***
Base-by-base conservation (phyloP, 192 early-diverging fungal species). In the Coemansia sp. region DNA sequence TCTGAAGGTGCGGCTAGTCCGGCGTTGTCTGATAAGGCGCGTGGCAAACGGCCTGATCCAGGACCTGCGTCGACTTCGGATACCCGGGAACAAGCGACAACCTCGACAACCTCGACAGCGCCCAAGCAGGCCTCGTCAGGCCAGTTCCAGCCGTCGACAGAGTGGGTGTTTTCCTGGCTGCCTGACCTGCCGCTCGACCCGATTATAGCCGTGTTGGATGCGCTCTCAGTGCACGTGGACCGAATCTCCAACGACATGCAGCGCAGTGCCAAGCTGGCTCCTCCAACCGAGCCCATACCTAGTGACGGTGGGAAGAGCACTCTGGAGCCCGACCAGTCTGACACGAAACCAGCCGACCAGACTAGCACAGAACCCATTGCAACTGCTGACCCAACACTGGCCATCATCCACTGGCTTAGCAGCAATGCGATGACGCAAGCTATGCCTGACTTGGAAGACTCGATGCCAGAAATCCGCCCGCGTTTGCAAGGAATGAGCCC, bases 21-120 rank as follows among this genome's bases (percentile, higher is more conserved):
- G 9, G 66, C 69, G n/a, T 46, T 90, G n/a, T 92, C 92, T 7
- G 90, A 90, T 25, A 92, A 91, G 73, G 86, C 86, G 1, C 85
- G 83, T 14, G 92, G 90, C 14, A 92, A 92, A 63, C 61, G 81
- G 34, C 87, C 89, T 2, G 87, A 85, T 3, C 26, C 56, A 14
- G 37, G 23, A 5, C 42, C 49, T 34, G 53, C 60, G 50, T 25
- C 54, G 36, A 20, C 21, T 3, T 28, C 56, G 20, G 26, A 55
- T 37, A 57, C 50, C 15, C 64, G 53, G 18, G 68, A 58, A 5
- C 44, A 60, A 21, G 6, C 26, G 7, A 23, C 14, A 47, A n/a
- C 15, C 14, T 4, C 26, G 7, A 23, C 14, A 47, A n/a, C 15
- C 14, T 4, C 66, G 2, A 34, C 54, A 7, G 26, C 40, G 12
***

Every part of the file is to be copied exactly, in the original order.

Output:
Base-by-base conservation (phyloP, 192 early-diverging fungal species). In the Coemansia sp. region DNA sequence TCTGAAGGTGCGGCTAGTCCGGCGTTGTCTGATAAGGCGCGTGGCAAACGGCCTGATCCAGGACCTGCGTCGACTTCGGATACCCGGGAACAAGCGACAACCTCGACAACCTCGACAGCGCCCAAGCAGGCCTCGTCAGGCCAGTTCCAGCCGTCGACAGAGTGGGTGTTTTCCTGGCTGCCTGACCTGCCGCTCGACCCGATTATAGCCGTGTTGGATGCGCTCTCAGTGCACGTGGACCGAATCTCCAACGACATGCAGCGCAGTGCCAAGCTGGCTCCTCCAACCGAGCCCATACCTAGTGACGGTGGGAAGAGCACTCTGGAGCCCGACCAGTCTGACACGAAACCAGCCGACCAGACTAGCACAGAACCCATTGCAACTGCTGACCCAACACTGGCCATCATCCACTGGCTTAGCAGCAATGCGATGACGCAAGCTATGCCTGACTTGGAAGACTCGATGCCAGAAATCCGCCCGCGTTTGCAAGGAATGAGCCC, bases 21-120 rank as follows among this genome's bases (percentile, higher is more conserved):
- G 9, G 66, C 69, G n/a, T 46, T 90, G n/a, T 92, C 92, T 7
- G 90, A 90, T 25, A 92, A 91, G 73, G 86, C 86, G 1, C 85
- G 83, T 14, G 92, G 90, C 14, A 92, A 92, A 63, C 61, G 81
- G 34, C 87, C 89, T 2, G 87, A 85, T 3, C 26, C 56, A 14
- G 37, G 23, A 5, C 42, C 49, T 34, G 53, C 60, G 50, T 25
- C 54, G 36, A 20, C 21, T 3, T 28, C 56, G 20, G 26, A 55
- T 37, A 57, C 50, C 15, C 64, G 53, G 18, G 68, A 58, A 5
- C 44, A 60, A 21, G 6, C 26, G 7, A 23, C 14, A 47, A n/a
- C 15, C 14, T 4, C 26, G 7, A 23, C 14, A 47, A n/a, C 15
- C 14, T 4, C 66, G 2, A 34, C 54, A 7, G 26, C 40, G 12